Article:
We start by having boxes ready for storage and organizing. It will serve you well to buy a couple boxes of one-gallon Ziplock freezer bags and a couple Sharpie pens. I like to take things apart slowly and have a good understanding as to what kind of shape the vehicle is in.
It might seem kind of strange, but this is a part that I really enjoy. I like to try to imagine what kind of life this truck has had, and what kind of people owned it. It's amazing the stories that these trucks can tell just by taking them apart. I like to journal what I see and some of my concerns along the way. It helps to keep your build in order. Keeping track of all your parts will save you time in the long run. In our case, time is money. When we start removing body panels, such as fenders, doors and hoods, we try to estimate what each panel is going to require for repairs. This way, we have an idea of how much it's going to cost. This is about the time that we here, at Rtech Fabrications, start to take the road less traveled.
Not only do we restore these trucks, but we modify them into four-door crew cabs. I’d say 99 percent of the builds we do here are crew cab conversions. These conversions, in most cases, more than double the cost of the build. If this is the road that you're going down, be prepared. Instead of two doors, you have four doors. Instead of one bench seat, you have two. Instead of a standard frame, you must stretch the frame. None of this comes easily. If this is the kind of build that you are going to do or have done, it is important to understand that structural integrity is the absolute cornerstone of a successful crew cab build. A lot of people fall short because they are trying to make a cool looking truck and completely miss the structural aspect.
4. OMG! It's Going To Cost How Much To Paint This Thing?
For those of you that have not had a custom paint job done before, there is nothing cheap about it. To begin with, this process starts back a ways. Yes, all the way back to when you were doing the rust repair. Proper metal work is really important to an excellent, long-lasting paint job. In most of the trucks we build, the average cost of a paint job (keep in mind this is for a crew cab) runs about $10,000 to almost $20,000, and believe me, it can go higher than that depending on what kind of paint job you want.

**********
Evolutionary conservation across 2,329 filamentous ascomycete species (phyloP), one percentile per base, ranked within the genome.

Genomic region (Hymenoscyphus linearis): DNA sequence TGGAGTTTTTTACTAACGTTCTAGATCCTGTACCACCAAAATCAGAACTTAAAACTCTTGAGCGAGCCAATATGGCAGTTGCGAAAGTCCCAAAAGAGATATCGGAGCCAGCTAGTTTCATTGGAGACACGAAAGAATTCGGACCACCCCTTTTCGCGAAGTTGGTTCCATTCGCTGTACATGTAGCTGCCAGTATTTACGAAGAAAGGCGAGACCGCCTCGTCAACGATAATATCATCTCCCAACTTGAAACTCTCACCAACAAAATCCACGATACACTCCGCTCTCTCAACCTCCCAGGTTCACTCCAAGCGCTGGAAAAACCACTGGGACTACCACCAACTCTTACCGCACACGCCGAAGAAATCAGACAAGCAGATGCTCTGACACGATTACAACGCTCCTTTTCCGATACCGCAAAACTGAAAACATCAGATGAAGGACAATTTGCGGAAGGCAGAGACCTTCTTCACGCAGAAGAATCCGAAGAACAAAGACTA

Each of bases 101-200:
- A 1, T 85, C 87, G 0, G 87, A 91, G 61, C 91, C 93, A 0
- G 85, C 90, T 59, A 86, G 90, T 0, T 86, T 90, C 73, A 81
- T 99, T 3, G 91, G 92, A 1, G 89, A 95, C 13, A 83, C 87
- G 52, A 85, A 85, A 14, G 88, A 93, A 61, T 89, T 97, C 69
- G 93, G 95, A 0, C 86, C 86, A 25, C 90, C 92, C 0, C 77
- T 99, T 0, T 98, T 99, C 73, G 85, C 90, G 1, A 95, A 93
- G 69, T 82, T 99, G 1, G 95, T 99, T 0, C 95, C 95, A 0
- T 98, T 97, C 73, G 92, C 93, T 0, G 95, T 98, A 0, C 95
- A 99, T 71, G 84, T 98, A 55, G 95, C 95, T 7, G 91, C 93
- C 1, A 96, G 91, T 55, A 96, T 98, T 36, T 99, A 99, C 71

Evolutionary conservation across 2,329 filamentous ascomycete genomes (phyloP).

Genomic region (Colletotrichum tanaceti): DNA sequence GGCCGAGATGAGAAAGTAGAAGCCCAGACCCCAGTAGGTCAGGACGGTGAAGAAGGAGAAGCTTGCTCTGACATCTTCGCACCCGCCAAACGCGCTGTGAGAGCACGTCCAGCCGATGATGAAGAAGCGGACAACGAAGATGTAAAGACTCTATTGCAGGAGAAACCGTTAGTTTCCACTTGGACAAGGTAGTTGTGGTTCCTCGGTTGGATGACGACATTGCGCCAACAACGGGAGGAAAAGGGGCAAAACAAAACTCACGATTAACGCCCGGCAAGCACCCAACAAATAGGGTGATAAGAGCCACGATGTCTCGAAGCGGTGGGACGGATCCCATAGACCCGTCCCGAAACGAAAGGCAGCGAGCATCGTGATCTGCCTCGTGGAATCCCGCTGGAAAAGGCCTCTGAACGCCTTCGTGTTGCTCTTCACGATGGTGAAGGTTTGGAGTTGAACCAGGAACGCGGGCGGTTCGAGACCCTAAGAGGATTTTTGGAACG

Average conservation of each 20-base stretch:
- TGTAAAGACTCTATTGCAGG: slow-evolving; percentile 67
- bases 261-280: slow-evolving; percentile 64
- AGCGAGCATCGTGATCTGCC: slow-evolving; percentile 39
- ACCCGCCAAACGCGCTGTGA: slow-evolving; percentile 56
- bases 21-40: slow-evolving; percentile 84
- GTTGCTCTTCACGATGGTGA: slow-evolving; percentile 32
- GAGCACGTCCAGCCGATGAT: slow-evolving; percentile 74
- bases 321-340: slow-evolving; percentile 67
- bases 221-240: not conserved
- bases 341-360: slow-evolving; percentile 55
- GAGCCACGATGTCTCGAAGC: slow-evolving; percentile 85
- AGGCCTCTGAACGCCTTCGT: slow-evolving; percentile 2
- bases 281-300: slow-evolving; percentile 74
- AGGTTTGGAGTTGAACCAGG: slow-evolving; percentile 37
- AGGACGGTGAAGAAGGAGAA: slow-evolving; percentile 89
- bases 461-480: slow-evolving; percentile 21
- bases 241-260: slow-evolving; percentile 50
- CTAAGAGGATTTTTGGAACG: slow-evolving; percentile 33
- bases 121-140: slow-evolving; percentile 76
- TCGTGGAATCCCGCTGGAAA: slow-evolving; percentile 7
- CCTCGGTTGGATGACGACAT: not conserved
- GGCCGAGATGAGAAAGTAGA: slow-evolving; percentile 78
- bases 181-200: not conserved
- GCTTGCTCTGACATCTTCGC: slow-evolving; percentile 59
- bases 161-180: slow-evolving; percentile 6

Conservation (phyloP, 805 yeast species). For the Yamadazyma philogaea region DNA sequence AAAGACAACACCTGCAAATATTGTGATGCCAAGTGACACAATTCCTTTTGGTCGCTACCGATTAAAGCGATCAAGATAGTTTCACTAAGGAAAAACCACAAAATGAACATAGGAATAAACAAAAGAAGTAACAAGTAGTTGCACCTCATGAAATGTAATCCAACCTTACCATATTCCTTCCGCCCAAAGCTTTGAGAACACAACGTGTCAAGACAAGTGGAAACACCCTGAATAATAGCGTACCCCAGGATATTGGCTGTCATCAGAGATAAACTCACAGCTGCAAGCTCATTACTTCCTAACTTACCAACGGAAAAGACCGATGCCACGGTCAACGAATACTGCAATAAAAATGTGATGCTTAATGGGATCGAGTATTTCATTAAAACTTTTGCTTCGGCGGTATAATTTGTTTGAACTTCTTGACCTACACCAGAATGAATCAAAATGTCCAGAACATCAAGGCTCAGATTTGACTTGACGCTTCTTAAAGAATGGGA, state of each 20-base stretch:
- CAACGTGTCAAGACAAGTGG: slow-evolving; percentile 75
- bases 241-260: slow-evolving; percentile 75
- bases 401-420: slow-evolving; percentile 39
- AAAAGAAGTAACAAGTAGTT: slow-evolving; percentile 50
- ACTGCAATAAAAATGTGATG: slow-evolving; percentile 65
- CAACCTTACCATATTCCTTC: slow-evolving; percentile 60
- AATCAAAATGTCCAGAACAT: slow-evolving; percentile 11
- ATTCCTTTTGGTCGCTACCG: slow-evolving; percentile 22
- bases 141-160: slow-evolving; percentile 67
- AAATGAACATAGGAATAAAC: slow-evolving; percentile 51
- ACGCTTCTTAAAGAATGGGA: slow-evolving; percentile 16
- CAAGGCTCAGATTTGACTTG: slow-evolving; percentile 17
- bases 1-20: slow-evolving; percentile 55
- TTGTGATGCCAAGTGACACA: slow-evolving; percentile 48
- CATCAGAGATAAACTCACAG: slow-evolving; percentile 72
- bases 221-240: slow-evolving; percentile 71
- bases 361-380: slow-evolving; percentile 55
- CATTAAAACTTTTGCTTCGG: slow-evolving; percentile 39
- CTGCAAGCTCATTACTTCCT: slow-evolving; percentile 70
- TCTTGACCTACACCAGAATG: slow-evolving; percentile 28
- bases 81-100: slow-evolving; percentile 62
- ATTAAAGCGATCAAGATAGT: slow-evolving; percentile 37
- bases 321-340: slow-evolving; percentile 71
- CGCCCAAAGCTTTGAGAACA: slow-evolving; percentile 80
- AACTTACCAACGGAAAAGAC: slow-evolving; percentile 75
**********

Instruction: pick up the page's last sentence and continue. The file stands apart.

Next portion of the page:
When you're building a classic truck it is still very important to do high-quality body work. Don't be surprised if you have to purchase five gallons of body filler. You will probably sand at least three if not four gallons back off. You're definitely going to sand off a lot of the primer as well. On average we spend approximately 80 to 100 hours blocking a truck. Body fillers, primers and paints are way more expensive than most people realize. Don’t forget about all of the sandpaper and other supporting materials to perform these tasks. This is an area that you need to go into with eyes wide open.
5. The Light at the End of the Tunnel
You're finally to the point where you're going to start re-assembling your classic truck. The only advice that I can really give you in this area is to take your time and use the highest quality parts that you can find.
Buyer beware. There are a lot of products on the market that are good for a little over a year before they start to fade or break down. Of course, that's assuming they didn't break during installation. It is so important for you to go out of your way to find the needle in the haystack. This is an area that builders do a lot of research in to ensure they will be able to satisfy their clients for many years to come. You can be sure that most high-end builders have made a lot of mistakes along the way to their success.
One of the things that really gets under my skin is when I use a product, and for reasons completely out of my control, it fails. To the client it will look like it was my fault. To a certain degree it may be that I did not do enough research, or it could be that the market does not supply decent parts. This is a struggle that all builders have to endure daily.